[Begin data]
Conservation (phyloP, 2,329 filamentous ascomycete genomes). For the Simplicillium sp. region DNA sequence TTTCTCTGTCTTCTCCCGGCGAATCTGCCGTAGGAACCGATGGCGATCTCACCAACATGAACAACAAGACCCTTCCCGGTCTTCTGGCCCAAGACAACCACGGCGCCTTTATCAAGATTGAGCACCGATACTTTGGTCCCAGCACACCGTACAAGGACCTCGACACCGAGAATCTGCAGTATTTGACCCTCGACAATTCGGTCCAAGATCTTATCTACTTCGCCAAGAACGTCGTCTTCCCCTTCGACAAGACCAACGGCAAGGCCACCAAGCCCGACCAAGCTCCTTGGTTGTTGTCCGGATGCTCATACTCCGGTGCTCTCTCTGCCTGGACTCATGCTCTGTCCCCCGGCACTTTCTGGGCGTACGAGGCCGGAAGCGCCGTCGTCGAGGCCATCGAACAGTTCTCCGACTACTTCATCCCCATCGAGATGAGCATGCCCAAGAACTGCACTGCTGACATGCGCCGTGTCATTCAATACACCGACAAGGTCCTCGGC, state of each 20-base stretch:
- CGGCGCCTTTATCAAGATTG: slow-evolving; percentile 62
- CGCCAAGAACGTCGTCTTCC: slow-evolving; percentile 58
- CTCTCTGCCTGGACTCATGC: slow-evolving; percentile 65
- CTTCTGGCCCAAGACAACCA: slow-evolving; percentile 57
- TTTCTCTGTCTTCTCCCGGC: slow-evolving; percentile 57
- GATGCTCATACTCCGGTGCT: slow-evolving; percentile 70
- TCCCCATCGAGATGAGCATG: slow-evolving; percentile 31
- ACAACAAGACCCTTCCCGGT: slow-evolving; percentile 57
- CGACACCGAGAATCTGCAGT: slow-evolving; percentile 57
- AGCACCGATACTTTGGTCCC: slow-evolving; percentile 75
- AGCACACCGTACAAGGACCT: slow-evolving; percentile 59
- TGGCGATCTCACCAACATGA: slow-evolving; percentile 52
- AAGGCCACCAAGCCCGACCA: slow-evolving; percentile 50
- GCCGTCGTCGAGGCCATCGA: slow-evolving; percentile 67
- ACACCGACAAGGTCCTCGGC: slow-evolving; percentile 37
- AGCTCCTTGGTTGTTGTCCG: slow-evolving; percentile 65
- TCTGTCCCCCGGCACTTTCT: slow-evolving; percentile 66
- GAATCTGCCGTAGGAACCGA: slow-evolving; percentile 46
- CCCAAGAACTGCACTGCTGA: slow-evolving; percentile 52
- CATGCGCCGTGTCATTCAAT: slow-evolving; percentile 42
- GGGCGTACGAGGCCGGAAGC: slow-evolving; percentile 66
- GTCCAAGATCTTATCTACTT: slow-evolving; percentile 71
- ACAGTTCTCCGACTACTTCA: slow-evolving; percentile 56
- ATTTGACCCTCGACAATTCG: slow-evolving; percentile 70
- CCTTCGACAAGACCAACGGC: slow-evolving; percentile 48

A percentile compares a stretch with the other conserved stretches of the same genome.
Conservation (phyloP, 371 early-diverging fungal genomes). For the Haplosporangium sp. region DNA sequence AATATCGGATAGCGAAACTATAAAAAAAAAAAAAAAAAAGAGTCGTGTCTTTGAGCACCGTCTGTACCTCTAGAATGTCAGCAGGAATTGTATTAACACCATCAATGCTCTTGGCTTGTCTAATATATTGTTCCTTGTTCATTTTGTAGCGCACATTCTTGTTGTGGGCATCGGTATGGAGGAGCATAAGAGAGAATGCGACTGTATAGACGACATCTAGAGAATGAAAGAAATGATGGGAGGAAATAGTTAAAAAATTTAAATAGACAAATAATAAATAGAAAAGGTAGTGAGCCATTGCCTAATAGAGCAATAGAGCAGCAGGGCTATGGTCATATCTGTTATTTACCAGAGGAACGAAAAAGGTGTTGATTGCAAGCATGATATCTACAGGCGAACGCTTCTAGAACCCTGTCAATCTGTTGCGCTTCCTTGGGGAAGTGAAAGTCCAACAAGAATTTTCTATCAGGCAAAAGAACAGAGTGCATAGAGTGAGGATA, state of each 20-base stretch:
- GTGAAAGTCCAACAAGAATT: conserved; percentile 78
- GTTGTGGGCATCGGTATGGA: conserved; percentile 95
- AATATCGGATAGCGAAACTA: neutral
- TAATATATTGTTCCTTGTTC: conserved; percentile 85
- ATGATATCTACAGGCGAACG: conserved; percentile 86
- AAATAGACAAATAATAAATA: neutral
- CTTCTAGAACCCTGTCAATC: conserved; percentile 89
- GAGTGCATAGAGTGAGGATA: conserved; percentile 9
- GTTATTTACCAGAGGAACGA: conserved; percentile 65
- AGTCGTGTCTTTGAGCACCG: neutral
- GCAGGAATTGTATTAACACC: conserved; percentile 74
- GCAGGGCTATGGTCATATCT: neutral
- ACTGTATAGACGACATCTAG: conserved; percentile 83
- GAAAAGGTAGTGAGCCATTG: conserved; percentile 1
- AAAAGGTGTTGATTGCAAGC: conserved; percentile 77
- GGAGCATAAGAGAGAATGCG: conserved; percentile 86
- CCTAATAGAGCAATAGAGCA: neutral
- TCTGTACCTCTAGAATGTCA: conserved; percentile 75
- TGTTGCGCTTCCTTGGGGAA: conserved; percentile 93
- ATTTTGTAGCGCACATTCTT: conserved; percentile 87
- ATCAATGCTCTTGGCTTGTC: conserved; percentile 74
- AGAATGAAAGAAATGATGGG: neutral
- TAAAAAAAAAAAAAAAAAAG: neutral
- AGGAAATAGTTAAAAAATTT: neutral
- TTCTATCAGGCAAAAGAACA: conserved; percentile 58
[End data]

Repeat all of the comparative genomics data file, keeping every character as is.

Conservation (phyloP, 2,329 filamentous ascomycete genomes). For the Simplicillium sp. region DNA sequence TTTCTCTGTCTTCTCCCGGCGAATCTGCCGTAGGAACCGATGGCGATCTCACCAACATGAACAACAAGACCCTTCCCGGTCTTCTGGCCCAAGACAACCACGGCGCCTTTATCAAGATTGAGCACCGATACTTTGGTCCCAGCACACCGTACAAGGACCTCGACACCGAGAATCTGCAGTATTTGACCCTCGACAATTCGGTCCAAGATCTTATCTACTTCGCCAAGAACGTCGTCTTCCCCTTCGACAAGACCAACGGCAAGGCCACCAAGCCCGACCAAGCTCCTTGGTTGTTGTCCGGATGCTCATACTCCGGTGCTCTCTCTGCCTGGACTCATGCTCTGTCCCCCGGCACTTTCTGGGCGTACGAGGCCGGAAGCGCCGTCGTCGAGGCCATCGAACAGTTCTCCGACTACTTCATCCCCATCGAGATGAGCATGCCCAAGAACTGCACTGCTGACATGCGCCGTGTCATTCAATACACCGACAAGGTCCTCGGC, state of each 20-base stretch:
- CGGCGCCTTTATCAAGATTG: slow-evolving; percentile 62
- CGCCAAGAACGTCGTCTTCC: slow-evolving; percentile 58
- CTCTCTGCCTGGACTCATGC: slow-evolving; percentile 65
- CTTCTGGCCCAAGACAACCA: slow-evolving; percentile 57
- TTTCTCTGTCTTCTCCCGGC: slow-evolving; percentile 57
- GATGCTCATACTCCGGTGCT: slow-evolving; percentile 70
- TCCCCATCGAGATGAGCATG: slow-evolving; percentile 31
- ACAACAAGACCCTTCCCGGT: slow-evolving; percentile 57
- CGACACCGAGAATCTGCAGT: slow-evolving; percentile 57
- AGCACCGATACTTTGGTCCC: slow-evolving; percentile 75
- AGCACACCGTACAAGGACCT: slow-evolving; percentile 59
- TGGCGATCTCACCAACATGA: slow-evolving; percentile 52
- AAGGCCACCAAGCCCGACCA: slow-evolving; percentile 50
- GCCGTCGTCGAGGCCATCGA: slow-evolving; percentile 67
- ACACCGACAAGGTCCTCGGC: slow-evolving; percentile 37
- AGCTCCTTGGTTGTTGTCCG: slow-evolving; percentile 65
- TCTGTCCCCCGGCACTTTCT: slow-evolving; percentile 66
- GAATCTGCCGTAGGAACCGA: slow-evolving; percentile 46
- CCCAAGAACTGCACTGCTGA: slow-evolving; percentile 52
- CATGCGCCGTGTCATTCAAT: slow-evolving; percentile 42
- GGGCGTACGAGGCCGGAAGC: slow-evolving; percentile 66
- GTCCAAGATCTTATCTACTT: slow-evolving; percentile 71
- ACAGTTCTCCGACTACTTCA: slow-evolving; percentile 56
- ATTTGACCCTCGACAATTCG: slow-evolving; percentile 70
- CCTTCGACAAGACCAACGGC: slow-evolving; percentile 48

A percentile compares a stretch with the other conserved stretches of the same genome.
Conservation (phyloP, 371 early-diverging fungal genomes). For the Haplosporangium sp. region DNA sequence AATATCGGATAGCGAAACTATAAAAAAAAAAAAAAAAAAGAGTCGTGTCTTTGAGCACCGTCTGTACCTCTAGAATGTCAGCAGGAATTGTATTAACACCATCAATGCTCTTGGCTTGTCTAATATATTGTTCCTTGTTCATTTTGTAGCGCACATTCTTGTTGTGGGCATCGGTATGGAGGAGCATAAGAGAGAATGCGACTGTATAGACGACATCTAGAGAATGAAAGAAATGATGGGAGGAAATAGTTAAAAAATTTAAATAGACAAATAATAAATAGAAAAGGTAGTGAGCCATTGCCTAATAGAGCAATAGAGCAGCAGGGCTATGGTCATATCTGTTATTTACCAGAGGAACGAAAAAGGTGTTGATTGCAAGCATGATATCTACAGGCGAACGCTTCTAGAACCCTGTCAATCTGTTGCGCTTCCTTGGGGAAGTGAAAGTCCAACAAGAATTTTCTATCAGGCAAAAGAACAGAGTGCATAGAGTGAGGATA, state of each 20-base stretch:
- GTGAAAGTCCAACAAGAATT: conserved; percentile 78
- GTTGTGGGCATCGGTATGGA: conserved; percentile 95
- AATATCGGATAGCGAAACTA: neutral
- TAATATATTGTTCCTTGTTC: conserved; percentile 85
- ATGATATCTACAGGCGAACG: conserved; percentile 86
- AAATAGACAAATAATAAATA: neutral
- CTTCTAGAACCCTGTCAATC: conserved; percentile 89
- GAGTGCATAGAGTGAGGATA: conserved; percentile 9
- GTTATTTACCAGAGGAACGA: conserved; percentile 65
- AGTCGTGTCTTTGAGCACCG: neutral
- GCAGGAATTGTATTAACACC: conserved; percentile 74
- GCAGGGCTATGGTCATATCT: neutral
- ACTGTATAGACGACATCTAG: conserved; percentile 83
- GAAAAGGTAGTGAGCCATTG: conserved; percentile 1
- AAAAGGTGTTGATTGCAAGC: conserved; percentile 77
- GGAGCATAAGAGAGAATGCG: conserved; percentile 86
- CCTAATAGAGCAATAGAGCA: neutral
- TCTGTACCTCTAGAATGTCA: conserved; percentile 75
- TGTTGCGCTTCCTTGGGGAA: conserved; percentile 93
- ATTTTGTAGCGCACATTCTT: conserved; percentile 87
- ATCAATGCTCTTGGCTTGTC: conserved; percentile 74
- AGAATGAAAGAAATGATGGG: neutral
- TAAAAAAAAAAAAAAAAAAG: neutral
- AGGAAATAGTTAAAAAATTT: neutral
- TTCTATCAGGCAAAAGAACA: conserved; percentile 58